Canada’s Rosa Parks will be featured on the $10 bill

Desmond played a seminal role in Canada’s civil rights movement.

Viola DesmondViola Desmond, a woman who stood up for the rights of black people in Nova Scotia and went to jail for it, was honored Thursday as a new $10 bill featuring her image was unveiled.

The vertical banknote was unveiled by Finance Minister Bill Morneau and Bank of Canada governor Stephen Poloz during a ceremony at the Halifax Central Library.

But it was Desmond’s sister, Wanda Robson, who was given the honour of formally revealing the design of Canada’s new $10 bill, pulling a black cloth off a blown-up image of the banknote before being handed a wallet-sized version.

“Is this mine?” she asked Morneau, who then offered to hold it for her, prompting the 91-year-old to joke: “You’re not getting it.”

“I say thank you, thank you, thank you,” said Robson. “Our family will go down in history — in history, imagine that.”

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Robson jokes with Morneau during Thursday’s event. Desmond becomes the first black person and the first non-royal woman on a regularly circulating Canadian banknote. (Darren Calabrese/Canadian Press)

After the unveiling, Morneau took the podium.

“I want to start by saying that you need to know that this note is not yet in circulation until the end of the year, but Wanda is keeping hers,” Morneau said, smiling. “It tells you about the balance of power in this country.”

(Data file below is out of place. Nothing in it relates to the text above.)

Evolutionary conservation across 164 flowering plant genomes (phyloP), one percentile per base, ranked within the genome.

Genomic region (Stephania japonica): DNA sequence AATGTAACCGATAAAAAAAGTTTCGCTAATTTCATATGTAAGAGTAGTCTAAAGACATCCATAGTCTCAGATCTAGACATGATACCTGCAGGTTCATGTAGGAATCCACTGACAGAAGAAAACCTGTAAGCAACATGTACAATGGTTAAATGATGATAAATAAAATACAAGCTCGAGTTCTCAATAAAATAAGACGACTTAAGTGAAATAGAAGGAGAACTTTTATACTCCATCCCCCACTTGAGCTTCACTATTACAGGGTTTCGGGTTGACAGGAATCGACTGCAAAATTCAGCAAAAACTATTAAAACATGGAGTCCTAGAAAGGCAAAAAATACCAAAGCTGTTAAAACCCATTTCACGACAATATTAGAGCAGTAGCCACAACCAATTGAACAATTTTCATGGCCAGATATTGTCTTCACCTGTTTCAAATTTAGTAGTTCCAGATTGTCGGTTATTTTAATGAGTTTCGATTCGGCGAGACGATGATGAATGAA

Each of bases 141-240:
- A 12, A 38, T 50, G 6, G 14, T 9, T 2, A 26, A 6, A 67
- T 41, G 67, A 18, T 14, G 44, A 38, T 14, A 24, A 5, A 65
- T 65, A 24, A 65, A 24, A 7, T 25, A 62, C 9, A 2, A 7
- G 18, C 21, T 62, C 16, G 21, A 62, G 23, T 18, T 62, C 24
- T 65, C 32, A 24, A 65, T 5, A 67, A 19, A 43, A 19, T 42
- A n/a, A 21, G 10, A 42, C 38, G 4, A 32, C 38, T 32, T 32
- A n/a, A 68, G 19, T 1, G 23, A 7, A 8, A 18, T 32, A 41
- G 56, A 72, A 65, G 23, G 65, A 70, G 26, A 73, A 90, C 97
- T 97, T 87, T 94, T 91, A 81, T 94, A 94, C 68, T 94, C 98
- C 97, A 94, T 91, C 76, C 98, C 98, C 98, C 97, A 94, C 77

The bill also features an image of Winnipeg’s Canadian Museum of Human Rights, as well as part of the Charter of Rights and Freedoms. It should be in circulation by late 2018.

Desmond played a seminal role in Canada’s civil rights movement when, on Nov. 8, 1946, she went to see a movie at the Roseland Theatre in New Glasgow, N.S., while her car was getting fixed.

Desmond, 32, was dragged out of the theatre by police and jailed for defiantly sitting in the “whites only” section of the film house. At the time, black people could only sit in the balcony.

The civil rights activist was convicted of defrauding the province of a one-penny tax — the difference in tax between a downstairs and upstairs ticket — even though Desmond had asked to pay the difference.

She was released after paying a $20 fine and $6 in court costs. She appealed her conviction but lost.

Desmond is often described as Canada’s Rosa Parks, even though Desmond’s act of defiance happened nine years before Parks refused to give up her seat on an Alabama bus.

Desmond’s trailblazing efforts received little attention until recent years, but her legacy is being increasingly recognized. Her name now graces a Halifax Transit harbour ferry, a Canada Post stamp, and there are plans for streets named in her honour in Montreal and Halifax and a park in Toronto.

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